Main content

### Course: 7th grade > Unit 8

Lesson 1: Scale copies- Exploring scale copies
- Explore scale copies
- Identifying corresponding parts of scaled copies
- Corresponding points and sides of scaled shapes
- Corresponding sides and points
- Identifying scale copies
- Identify scale copies
- Identifying scale factor in drawings
- Identify scale factor in scale drawings
- Interpreting scale factors in drawings
- Interpret scale factor in scale drawings
- Identifying values in scale copies
- Scale copies

© 2024 Khan AcademyTerms of usePrivacy PolicyCookie Notice

# Identifying scale factor in drawings

Identify the scale factor used to create a scale copy.

## Want to join the conversation?

- I'm still a little confused. I have to turn it into a fraction and it said my fraction was wrong so I flipped it and it was still wrong. Does anyone know how to turn it into a fraction correctly?(14 votes)
- Yes, so when you are looking for the ratio between two similar numbers it is very important to look at the order. If they said ratio of A to B you would do 2/6. The easiest mistake to do in these kind of problems is use the wrong length, just because the shapes are similar does not mean you pick and side length, you must pick the one is corresponding. So if I had two right triangles that were similar, when I found the proportion I couldn't use the smallest side of one and the biggest of the other.(25 votes)

- how much could a wood chuck chuck if a wood chuck could chuck wood(7 votes)
- 83% of the forest causing mass genocide of a variety of species.(17 votes)

- I watched this then took the test and got a fifty on it(6 votes)
- maybe you were having trouble on it? if you were having a hard time, you should rewatch the video and retake the test. however, if this was a hate comment, not very nice! im sorry if it wasn't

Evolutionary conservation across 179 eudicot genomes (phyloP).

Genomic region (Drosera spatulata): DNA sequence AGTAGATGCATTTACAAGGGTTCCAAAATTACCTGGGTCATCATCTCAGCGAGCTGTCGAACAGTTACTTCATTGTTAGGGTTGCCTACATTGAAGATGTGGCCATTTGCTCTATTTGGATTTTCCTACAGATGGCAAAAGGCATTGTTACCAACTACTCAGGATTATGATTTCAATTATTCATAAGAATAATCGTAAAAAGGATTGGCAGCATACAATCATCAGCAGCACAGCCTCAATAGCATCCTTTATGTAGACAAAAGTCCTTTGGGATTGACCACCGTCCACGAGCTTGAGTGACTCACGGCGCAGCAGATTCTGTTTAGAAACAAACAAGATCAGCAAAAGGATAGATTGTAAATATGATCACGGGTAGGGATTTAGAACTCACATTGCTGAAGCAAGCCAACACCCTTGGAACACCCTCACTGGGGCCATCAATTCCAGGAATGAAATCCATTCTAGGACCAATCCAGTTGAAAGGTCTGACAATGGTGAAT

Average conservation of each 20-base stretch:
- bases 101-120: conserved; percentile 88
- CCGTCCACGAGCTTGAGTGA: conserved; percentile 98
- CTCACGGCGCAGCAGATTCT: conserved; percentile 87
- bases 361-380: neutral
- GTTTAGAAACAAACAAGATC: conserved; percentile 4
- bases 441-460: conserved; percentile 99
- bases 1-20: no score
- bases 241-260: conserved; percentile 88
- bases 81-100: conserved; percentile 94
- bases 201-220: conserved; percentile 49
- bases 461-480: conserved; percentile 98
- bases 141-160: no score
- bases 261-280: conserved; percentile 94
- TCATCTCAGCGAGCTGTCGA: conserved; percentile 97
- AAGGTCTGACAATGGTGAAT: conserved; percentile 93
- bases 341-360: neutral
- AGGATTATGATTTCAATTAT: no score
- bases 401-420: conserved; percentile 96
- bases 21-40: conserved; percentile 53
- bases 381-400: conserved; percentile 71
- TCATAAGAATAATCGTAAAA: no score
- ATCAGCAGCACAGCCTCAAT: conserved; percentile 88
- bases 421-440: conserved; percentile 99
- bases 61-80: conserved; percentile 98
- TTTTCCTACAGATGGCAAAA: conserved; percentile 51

-token(4 votes)

- Why didn't Sal measure the longest side of the figure but did that to the rest of the other sides?(4 votes)
- Because you haven't learned the pythagorean theorem yet(9 votes)

- how do you find the scale factor if two sides are missing and if the side that you are multiplying is also gone as well?(7 votes)
- is this the same video in a nutshell(5 votes)
- my teacher is sooo confusing(3 votes)
- I get how to do it, but how do I put it in as an answer? Every time I try it says incorrect. (How do you write it out?)(4 votes)
- What if we need to find X one of the sides(4 votes)
- How do you find the scale copy if two sides are missing?(3 votes)

## Video transcript

- [Instructor] Right over
here, figure b is a scaled copy of figure a. What we want to do is figure out what is the scale factor to
go from figure a to figure b? Pause the video and see if
you can figure that out. All we have to do is look
at corresponding sides and think about how much
they have been scaled by. For example, this side right over here would correspond to this side
right over here on figure b. And over here, it had length two and over here it has
length one, two three, four, five, six. So, it look like that
side has been scaled up by a factor of three. If figure b truly is a scaled copy, then every side should be
scaled up by a factor of three. We could verify that. We don't have to do it with every side. We're being told that
these are scaled copies but we can see that this is the case. For example, this side right over here, corresponds to this base right over here. This has length three. So, if we're scaling up
by a factor of three, we should multiply that by three and this should be of length nine. Let's see if that's the case. One, two, three, four, five, six, seven, eight, and nine. So, you can see, we can feel pretty good that figure b is a scaled copy of figure a and that scaling factor is three.